Millennials, it’s said, don’t date.
They hang out in groups. They hook up. If they want to meet someone, they rely on sites like Tinder instead of a chance meeting. And if they happen to find someone they like and start going out together, they’ll say they’re “talking,” not “dating.”
But even though they’re not exchanging high school rings or sharing a malt at the neighborhood soda fountain, millennials do indeed date. It’s just looks a little different than it used to.
Dating, for those Americans ages 18 to 29, is more casual, less defined and often less serious, at least until some of the big challenges of young adulthood — getting through school, landing a job — have been met.
In addition, millennials tend to wait longer than their parents or grandparents did to enter into serious relationships and marry. According to the Pew Research Center, only one in five millennials is married and one in eight is married with children. That’s significantly fewer than the number of married Gen Xers and about half of the baby boomers who were married when they were the same age.
Waiting, however, is not necessarily a bad thing, said Carol Bruess, director of family studies at the University of St. Thomas.
“They’re figuring out other parts of their life first, like their career and sense of self.”
Millennials tend to socialize in groups, large or small. If they develop an attraction, a couple will likely not consider each other boyfriend or girlfriend for months or longer. It’s not until they go “Facebook Official,” by changing their status to “In a Relationship,” that they are deemed to be dating.
University of Minnesota sophomore Monica Delgado is in a relationship. She and her boyfriend, who is a sophomore at the University of Wisconsin, have officially been dating for more than a year. A firm believer in the practice, she brushes off concerns others her age voice about spending time and energy on building a relationship.
“Some people have this idea that if you have a defined relationship, you’re committing too much time,” she said. “But in reality, that time is cultivating a strong cheerleader for you. And you get to be someone else’s cheerleader. That’s so much more mutually beneficial than time you could have had anywhere else.”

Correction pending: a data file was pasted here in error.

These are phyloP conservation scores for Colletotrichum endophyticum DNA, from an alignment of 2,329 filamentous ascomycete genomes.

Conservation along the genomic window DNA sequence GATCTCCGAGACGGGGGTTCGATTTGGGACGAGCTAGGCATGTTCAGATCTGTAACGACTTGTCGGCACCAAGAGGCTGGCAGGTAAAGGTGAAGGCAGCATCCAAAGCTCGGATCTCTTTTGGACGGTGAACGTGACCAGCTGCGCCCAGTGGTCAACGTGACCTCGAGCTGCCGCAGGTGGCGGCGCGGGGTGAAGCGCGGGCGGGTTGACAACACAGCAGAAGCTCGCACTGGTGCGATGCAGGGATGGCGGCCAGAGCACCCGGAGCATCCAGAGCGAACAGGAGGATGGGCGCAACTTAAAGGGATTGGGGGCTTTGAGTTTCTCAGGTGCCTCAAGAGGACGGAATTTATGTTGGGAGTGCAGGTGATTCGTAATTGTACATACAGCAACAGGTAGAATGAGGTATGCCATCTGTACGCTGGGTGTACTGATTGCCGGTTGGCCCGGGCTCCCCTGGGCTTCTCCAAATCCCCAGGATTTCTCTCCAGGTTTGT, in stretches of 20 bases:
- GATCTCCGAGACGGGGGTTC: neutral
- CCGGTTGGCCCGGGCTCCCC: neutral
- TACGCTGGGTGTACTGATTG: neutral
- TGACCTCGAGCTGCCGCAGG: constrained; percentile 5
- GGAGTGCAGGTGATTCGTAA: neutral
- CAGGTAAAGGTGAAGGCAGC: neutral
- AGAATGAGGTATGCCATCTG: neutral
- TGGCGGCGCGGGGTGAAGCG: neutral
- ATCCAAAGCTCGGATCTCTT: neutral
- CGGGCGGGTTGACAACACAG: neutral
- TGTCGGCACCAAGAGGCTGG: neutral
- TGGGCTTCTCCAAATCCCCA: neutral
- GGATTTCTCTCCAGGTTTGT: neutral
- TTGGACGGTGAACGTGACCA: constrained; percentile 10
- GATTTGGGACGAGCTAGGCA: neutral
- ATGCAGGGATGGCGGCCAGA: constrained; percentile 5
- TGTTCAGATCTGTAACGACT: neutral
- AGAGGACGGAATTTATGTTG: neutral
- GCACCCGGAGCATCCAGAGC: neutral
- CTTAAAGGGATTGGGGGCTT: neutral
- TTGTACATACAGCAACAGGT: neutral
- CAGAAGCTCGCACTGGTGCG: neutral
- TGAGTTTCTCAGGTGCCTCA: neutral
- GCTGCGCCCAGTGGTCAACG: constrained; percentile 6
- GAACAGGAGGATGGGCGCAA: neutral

Bruess agrees. Dating throughout young adulthood, even for short periods, helps prepare people for long-term relationships later in life, she said. Not only does it reinforce empathy and the ability to commit, but it’s also one of the best ways to learn how to deal with conflict.
“They’re learning for the first time how to really love someone,” she said. “It’s the first time they see themselves in a relationship outside friends or family. It’s a very profound experience.”
Dating through the decades
That profound experience can take many forms, however. What constitutes dating isn’t fixed; it’s constantly evolving, changing with each successive generation.
In fact, “dating as a social practice isn’t that old,” said Kathleen Hull, a University of Minnesota professor who teaches a class called “Love, Sex and Marriage.”
Formal courting — with marriage as the end goal — was common in the 1920s and ’30s, she explained. It wasn’t until the ’50s that dating evolved as a fun outing where couples could hold hands at the movie theater or roller rink.
In some ways, millennials have taken the casualness one step further. They may be doing so because they’re making more intentional choices about the relationships they have, said Buress. Those who do become a Facebook Official couple do so on purpose.
Dana Strachan is a busy graphic design major at the University of Minnesota who is dating. To make time for each other, she and her boyfriend do their homework together.
For Strachan, dating is not dead for millennials.
“I know people say that a lot, but it’s just different,” she said. “People always talk about how we want old-fashioned dating back, but times change. It’s still there. It’s whatever you make it.”
Madison Bloomquist is a University of Minnesota student on assignment for the Star Tribune.